Illustration shows Finnish and NATO flags
Finnish and NATO flags are seen printed on paper this illustration taken April 13, 2022. Reuters

Finland's foreign minister said on Tuesday he hoped that Turkey's foreign minister's trip to the United States this week would bring positive impetus to his country and Sweden's bid to join NATO.

The two Nordic states applied last year to join NATO following Russia's invasion of Ukraine but their bids must be approved by all 30 NATO member states. Turkey and Hungary have yet to endorse the applications.

On Monday, Turkish President Tayyip Erdogan said the two countries had to deport or extradite up to 130 "terrorists" to Turkey before parliament would approve their bids to join NATO.

Turkey has said Sweden in particular must first take a clearer stance against what it sees as terrorists, mainly Kurdish militants and a group it blames for a 2016 coup attempt.

"At expert level the discussions are going well .. and the cooperation goes well but we still see a lot of heated debate on this issue," Finland's foreign minister Pekka Haavisto told Reuters on the sidelines of the World Economic Forum in Davos.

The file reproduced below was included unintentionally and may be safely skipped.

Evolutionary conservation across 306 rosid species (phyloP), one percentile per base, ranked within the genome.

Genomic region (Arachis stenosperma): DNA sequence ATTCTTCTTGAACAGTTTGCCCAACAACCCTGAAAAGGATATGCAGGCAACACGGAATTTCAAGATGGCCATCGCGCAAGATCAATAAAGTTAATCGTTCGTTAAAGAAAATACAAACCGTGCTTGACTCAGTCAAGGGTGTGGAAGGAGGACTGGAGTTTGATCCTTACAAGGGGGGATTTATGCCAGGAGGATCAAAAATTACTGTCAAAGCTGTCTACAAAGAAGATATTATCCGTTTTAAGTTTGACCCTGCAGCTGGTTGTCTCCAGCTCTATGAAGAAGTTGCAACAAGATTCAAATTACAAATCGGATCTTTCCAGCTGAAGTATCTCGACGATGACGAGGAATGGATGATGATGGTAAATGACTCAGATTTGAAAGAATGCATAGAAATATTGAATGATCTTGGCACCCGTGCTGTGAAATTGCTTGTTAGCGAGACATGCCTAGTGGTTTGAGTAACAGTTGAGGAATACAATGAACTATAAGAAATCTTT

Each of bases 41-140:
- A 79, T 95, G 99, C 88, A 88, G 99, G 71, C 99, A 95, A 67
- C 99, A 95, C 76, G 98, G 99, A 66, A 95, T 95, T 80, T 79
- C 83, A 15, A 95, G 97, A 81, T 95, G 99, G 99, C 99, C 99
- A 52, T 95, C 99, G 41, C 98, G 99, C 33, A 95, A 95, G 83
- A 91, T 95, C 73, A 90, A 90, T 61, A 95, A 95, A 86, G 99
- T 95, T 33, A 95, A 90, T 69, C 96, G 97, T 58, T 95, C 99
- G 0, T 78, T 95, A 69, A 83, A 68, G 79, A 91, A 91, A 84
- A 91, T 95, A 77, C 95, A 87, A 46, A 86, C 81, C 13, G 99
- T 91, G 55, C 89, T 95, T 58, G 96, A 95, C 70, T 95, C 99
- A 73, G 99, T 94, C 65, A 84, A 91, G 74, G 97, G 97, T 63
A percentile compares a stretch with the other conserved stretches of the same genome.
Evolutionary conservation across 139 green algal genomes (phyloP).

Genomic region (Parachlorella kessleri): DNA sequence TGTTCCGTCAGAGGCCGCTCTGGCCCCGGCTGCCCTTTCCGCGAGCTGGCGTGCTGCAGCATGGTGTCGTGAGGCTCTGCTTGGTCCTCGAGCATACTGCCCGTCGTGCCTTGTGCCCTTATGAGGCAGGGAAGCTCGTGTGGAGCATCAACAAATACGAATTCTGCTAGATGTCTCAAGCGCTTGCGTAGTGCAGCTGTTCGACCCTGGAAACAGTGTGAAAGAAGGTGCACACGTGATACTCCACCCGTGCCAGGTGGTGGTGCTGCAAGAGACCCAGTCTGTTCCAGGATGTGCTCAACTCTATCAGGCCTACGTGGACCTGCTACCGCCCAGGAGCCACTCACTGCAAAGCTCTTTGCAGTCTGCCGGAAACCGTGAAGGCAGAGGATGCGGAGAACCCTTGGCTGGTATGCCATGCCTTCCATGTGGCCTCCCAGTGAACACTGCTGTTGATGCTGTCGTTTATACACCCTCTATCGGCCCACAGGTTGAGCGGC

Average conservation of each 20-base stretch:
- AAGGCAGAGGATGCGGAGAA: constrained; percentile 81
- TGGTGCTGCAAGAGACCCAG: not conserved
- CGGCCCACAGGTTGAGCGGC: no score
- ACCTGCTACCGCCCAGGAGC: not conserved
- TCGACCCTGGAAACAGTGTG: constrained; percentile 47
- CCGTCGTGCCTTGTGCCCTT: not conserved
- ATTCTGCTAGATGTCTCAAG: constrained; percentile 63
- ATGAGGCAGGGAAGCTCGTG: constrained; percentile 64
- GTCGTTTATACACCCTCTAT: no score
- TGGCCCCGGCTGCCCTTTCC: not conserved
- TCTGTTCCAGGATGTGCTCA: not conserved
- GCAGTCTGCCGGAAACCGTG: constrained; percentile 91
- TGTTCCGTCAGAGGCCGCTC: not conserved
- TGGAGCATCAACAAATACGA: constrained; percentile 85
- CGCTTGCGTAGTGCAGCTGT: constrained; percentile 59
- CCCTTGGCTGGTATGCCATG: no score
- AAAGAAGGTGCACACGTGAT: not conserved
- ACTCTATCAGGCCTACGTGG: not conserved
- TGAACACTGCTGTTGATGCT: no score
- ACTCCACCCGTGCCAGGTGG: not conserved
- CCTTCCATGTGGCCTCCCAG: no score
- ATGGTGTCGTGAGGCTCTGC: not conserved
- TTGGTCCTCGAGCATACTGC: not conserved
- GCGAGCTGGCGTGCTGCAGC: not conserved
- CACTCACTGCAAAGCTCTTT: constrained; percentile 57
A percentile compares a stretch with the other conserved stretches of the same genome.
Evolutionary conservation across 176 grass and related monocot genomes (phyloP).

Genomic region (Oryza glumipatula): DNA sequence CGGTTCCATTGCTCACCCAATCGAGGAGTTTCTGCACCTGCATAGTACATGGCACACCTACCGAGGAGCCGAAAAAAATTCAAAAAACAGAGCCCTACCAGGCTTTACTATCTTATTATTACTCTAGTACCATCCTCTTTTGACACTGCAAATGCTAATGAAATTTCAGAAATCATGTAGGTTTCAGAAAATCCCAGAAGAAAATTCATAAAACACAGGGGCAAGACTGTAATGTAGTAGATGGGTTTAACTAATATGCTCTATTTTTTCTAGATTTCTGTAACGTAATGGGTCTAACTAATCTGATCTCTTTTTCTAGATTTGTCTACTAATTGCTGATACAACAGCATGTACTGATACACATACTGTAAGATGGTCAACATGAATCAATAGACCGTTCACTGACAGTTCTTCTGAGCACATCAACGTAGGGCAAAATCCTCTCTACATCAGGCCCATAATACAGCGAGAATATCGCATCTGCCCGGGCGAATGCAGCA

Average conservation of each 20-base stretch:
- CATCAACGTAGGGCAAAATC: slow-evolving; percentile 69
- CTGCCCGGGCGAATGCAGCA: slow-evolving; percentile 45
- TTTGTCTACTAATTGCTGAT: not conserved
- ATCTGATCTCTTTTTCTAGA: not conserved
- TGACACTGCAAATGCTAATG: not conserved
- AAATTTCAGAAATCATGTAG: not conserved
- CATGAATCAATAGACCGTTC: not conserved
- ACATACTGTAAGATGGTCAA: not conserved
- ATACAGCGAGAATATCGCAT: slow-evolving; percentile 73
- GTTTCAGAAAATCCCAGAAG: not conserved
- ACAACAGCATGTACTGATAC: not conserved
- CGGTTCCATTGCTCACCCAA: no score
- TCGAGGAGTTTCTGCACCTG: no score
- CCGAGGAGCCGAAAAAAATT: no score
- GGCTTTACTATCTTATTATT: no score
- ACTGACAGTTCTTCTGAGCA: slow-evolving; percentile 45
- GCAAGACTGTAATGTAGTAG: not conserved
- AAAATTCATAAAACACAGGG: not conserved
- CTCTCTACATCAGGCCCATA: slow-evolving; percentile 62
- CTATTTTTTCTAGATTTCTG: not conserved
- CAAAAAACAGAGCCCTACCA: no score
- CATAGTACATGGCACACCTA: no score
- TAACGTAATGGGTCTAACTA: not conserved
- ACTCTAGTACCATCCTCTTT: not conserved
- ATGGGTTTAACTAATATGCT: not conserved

The U.S., a key broker in the NATO talks, has told Congress it is preparing the potential $20 billion sale of F-16 fighter jets to Turkey, sources familiar with the matter told Reuters. Some have speculated that should the deal go ahead Ankara would soften its resistance to the Nordic bids.

Turkish Foreign Minister Mevlut Cavusoglu is set to visit Washington on Wednesday.

"The U.S. cannot solve all the problems but it would be a good sign if Turkey and the U.S. can agree on this military package they are planning," Haavisto said. "If there is a green light on that package, hopefully it helps the Swedish and Finnish membership of NATO."

When asked whether Helsinki would seek NATO troops in Finland should there not be approval by Turkey soon, Haavisto said Finland had received very strong assurances from NATO.

"We are confident that NATO countries are there for our own security," he said, but he added that Finland had several hundred thousand troops in reserve.

"Our first line of defence is our own military force."